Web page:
Friday 30 September 2016

Annie Leibovitz: I want to take Angela Merkel's photo more than anyone else

Published 13/01/2016 | 10:04

There would appear to be a return to the strict implementation of the EU’s controversial Dublin rules for asylum seekers, which German Chancellor Angela Merkel unilaterally suspended last year with her 'open door' refugee policy. REUTERS/Fabrizio Bensch
There would appear to be a return to the strict implementation of the EU’s controversial Dublin rules for asylum seekers, which German Chancellor Angela Merkel unilaterally suspended last year with her 'open door' refugee policy. REUTERS/Fabrizio Bensch

Annie Leibovitz has revealed the identity of the one person whose picture she is most desperate to take - Angela Merkel.

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The photographer said that without an image of the German chancellor her updated collection of influential females was missing "probably the most important woman in the world today".

But she conceded it was a tough mission, especially with Mrs Merkel under such political pressure over the migrant crisis.

"I have been trying very hard," she told BBC Radio 4's Today ahead of the opening of the new exhibition in London this week.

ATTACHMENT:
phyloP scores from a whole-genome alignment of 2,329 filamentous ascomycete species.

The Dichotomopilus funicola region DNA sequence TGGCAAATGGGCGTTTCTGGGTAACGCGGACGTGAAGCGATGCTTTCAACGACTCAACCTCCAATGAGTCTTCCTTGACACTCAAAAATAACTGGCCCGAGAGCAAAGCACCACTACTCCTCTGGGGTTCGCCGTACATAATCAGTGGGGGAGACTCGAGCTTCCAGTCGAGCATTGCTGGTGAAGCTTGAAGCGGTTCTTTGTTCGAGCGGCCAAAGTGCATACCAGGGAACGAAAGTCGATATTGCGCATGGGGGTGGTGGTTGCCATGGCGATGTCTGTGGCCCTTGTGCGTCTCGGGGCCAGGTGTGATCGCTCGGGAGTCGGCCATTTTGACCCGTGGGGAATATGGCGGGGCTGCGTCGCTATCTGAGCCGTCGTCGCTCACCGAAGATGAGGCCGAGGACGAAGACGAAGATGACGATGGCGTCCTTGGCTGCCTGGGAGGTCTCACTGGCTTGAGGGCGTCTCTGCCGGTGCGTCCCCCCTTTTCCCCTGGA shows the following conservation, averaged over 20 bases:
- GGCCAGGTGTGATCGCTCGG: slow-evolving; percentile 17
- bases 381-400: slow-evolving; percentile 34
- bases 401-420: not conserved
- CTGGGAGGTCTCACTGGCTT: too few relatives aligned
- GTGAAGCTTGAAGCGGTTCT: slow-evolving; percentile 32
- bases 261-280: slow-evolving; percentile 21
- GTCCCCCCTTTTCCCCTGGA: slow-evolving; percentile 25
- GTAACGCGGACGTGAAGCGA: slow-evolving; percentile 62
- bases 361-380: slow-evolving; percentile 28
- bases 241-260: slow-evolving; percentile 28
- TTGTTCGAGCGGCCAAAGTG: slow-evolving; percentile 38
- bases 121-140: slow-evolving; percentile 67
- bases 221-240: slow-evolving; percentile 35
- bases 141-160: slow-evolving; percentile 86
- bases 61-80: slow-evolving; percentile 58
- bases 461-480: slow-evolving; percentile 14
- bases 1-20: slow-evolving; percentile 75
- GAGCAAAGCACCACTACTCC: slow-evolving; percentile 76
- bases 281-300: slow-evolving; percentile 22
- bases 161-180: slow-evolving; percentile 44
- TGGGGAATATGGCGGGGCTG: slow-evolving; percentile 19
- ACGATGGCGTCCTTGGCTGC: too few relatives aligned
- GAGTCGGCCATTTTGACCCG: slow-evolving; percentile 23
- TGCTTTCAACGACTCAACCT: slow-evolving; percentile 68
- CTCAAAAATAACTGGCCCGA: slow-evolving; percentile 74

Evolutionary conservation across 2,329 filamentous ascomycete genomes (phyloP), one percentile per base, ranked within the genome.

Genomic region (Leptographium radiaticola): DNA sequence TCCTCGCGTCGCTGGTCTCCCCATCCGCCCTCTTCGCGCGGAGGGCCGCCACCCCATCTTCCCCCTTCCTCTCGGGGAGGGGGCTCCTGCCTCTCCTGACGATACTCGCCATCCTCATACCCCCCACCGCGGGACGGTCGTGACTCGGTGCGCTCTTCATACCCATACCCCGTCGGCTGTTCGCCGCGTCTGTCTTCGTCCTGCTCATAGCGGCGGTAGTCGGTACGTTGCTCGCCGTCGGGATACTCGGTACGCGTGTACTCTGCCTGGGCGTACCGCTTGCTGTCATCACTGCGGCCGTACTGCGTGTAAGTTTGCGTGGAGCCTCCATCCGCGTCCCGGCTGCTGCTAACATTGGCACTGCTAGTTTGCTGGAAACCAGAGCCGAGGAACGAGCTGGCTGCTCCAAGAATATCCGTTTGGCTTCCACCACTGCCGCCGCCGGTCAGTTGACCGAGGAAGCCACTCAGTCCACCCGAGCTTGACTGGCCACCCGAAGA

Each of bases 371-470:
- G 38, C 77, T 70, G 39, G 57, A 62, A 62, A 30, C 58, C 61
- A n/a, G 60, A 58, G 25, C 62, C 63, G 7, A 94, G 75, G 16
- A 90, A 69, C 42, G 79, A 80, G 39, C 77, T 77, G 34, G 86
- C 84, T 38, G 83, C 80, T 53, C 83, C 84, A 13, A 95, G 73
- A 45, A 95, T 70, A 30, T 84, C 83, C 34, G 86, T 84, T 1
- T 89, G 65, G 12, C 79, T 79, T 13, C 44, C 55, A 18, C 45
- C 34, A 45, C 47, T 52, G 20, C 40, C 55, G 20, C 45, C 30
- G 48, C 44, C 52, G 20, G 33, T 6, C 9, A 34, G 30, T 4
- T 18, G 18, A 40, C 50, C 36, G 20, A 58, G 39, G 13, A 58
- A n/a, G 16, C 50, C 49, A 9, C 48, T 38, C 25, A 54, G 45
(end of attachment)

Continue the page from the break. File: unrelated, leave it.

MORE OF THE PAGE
"I respect the fact that she doesn't want to do interviews or doesn't want to do photographs because she has other things to do.

"She is having a difficult time right now."

Leibovitz said she would like to photograph the politician - recently named the world's second most powerful person by Forbes magazine, ahead of US president Barack Obama and behind only Russian president Vladimir Putin - "in action".

"I would probably do her working. I would love to see her just at work, as I've done with Hillary Clinton. I would be respectful of her not wanting to sit for a portrait."

Leibovitz said the exhibition - an update of a project first attempted in 1999 at the behest of partner Susan Sontag - "began with women I admired and now has turned a little bit more into trying to gather subjects as we go along.

"Obviously it's a project that will never be done but it is interesting to stop now, 17 years later, and take a look at where we are now."

The exhibition Women: New Portraits opens on January 16 at Wapping Hydraulic Power Station, the first leg of a world tour

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